by Swami Krishnananda
The grand destination, this wondrous structure of the Universe, the goal of life is not easy of approach. The Upanishad cautions us:
prᾱpya varᾱn nibodhata.
Do not be under the notion that you can get this blissful experience in a trice. Awake! Arise! Stop not till the goal is reached! Seek refuge with men of wisdom. Know it, then, by surrender to them.
kṣurasya dhᾱrᾱ niśitᾱ duratyayᾱ;
durgam pathas tat kavayo vadanti.
Subtle is this path, difficult is this way, hard it is to enter the citadel of this mysterious yoga. It is invisible, and hence hard in every sense of the term. If you can see the path, you can walk on it, but you cannot see the path of yoga. So, how will you tread it? This way of the Spirit is sometimes compared to the track of birds in the sky or of fish in water. You cannot see the track of birds in the sky, though they have a track of their own. You cannot see a beaten path struck in open space for birds to move on, nor can you see the track of fish in water. So is the path of knowledge. It cannot be seen, though it is there. It is difficult to know where one is being led tothere is no way to it. The Supreme Purusha who is beyond the Avyakta and the Mahat is not to be reached as we reach a city or a physical destination in this world. Inasmuch as there is no reaching or attaining to it in the physical sense, there is also no movement towards it; therefore there is no path leading to it. Thus, the whole of the difficulty is placed before us. When there is no way to it, how will we attain it?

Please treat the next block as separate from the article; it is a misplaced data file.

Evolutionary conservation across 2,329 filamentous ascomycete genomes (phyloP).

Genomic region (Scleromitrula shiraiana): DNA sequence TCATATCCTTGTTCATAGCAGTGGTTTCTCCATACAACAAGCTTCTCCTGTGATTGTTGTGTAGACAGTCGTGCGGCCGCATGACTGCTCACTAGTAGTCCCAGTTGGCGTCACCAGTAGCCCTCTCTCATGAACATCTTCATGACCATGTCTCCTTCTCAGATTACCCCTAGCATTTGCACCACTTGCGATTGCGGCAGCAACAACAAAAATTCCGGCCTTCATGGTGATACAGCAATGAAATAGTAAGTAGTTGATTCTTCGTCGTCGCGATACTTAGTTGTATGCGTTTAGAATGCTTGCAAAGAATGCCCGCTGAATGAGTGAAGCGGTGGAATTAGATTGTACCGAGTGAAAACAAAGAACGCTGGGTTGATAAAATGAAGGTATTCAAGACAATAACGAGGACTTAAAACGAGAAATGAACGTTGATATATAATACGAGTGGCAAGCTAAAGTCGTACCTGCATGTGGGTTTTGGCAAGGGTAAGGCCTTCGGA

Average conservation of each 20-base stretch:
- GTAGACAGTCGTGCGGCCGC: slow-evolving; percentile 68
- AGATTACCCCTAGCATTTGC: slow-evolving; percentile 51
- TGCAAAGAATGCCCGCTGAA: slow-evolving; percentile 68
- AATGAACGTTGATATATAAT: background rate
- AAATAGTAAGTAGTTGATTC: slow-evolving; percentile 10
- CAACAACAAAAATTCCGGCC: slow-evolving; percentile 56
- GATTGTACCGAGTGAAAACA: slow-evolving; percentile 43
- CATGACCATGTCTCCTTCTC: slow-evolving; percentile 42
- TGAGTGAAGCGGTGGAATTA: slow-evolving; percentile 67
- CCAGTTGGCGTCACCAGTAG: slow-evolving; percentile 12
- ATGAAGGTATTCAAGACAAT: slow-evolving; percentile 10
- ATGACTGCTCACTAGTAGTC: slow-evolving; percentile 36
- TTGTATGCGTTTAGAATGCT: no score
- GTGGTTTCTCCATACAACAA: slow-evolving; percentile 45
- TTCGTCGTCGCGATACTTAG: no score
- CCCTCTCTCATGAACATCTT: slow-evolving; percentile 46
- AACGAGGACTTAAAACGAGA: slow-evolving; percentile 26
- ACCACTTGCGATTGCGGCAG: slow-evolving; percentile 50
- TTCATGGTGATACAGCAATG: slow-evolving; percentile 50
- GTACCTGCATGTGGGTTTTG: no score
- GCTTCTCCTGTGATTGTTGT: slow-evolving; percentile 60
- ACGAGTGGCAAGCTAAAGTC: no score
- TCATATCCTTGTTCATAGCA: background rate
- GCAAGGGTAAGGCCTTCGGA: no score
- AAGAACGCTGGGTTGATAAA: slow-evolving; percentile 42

This problem of finding a means to the realisation of the goal becomes especially intense when we are not morally purified. It is the morally torpid mind that sees difficulties on the way. On this point, the Upanishad tells us,
naiṣᾱ tarkeṇa matir ᾱpaneyᾱ.
By intellect or mere intelligence this goal cannot be reached. By mere human effort it is not to be attained. Sometimes it looks that the whole thing is absolutely impossible. Such a great Master as Dattatreya is supposed to have said in the very beginning of his Avadhuta-Gita,
Ishvaranugrahad eva pumsam advaita-vasana.
By Gods grace alone is the tendency towards the Absolute explicable. The great Acharya, Shankara, did not give a clear answer to the question, How does this knowledge arise in the Jiva? He merely said, It is Ishvaras Sankalpagrace of God. We have nothing else to say. The difficulty, the problem, the intensity of the hardship of the way is such that the less we say anything about it, the better it is for us. The turbid emotion cannot take to this path. Evil traits cannot approach this terrible mystery. One who is accustomed to unwanted ways in the world cannot take to the path of yoga. One who is a half-boiled personality from within, restless to the core, disturbed every moment even by the least occurrence outside, cannot take to this path. Any disturbance of any kind in any part of the personality of an individual will be a disqualification for this path. Any type of agitation is to be avoided. We have agitations of various kinds in our personality. There is bodily disturbance, pranic disturbance, sensory, mental and intellectual disturbance. All these urges have to be subdued. This is described in a single word, 'self-control'. The Upanishad will tell us later on what self-control is.
nᾱvirato duścaritᾱn nᾱśᾱnto nᾱsamᾱhitaḥ
nᾱśᾱnta-mᾱnaso vᾱpi prajñᾱnenainam ᾱpnuyᾱt.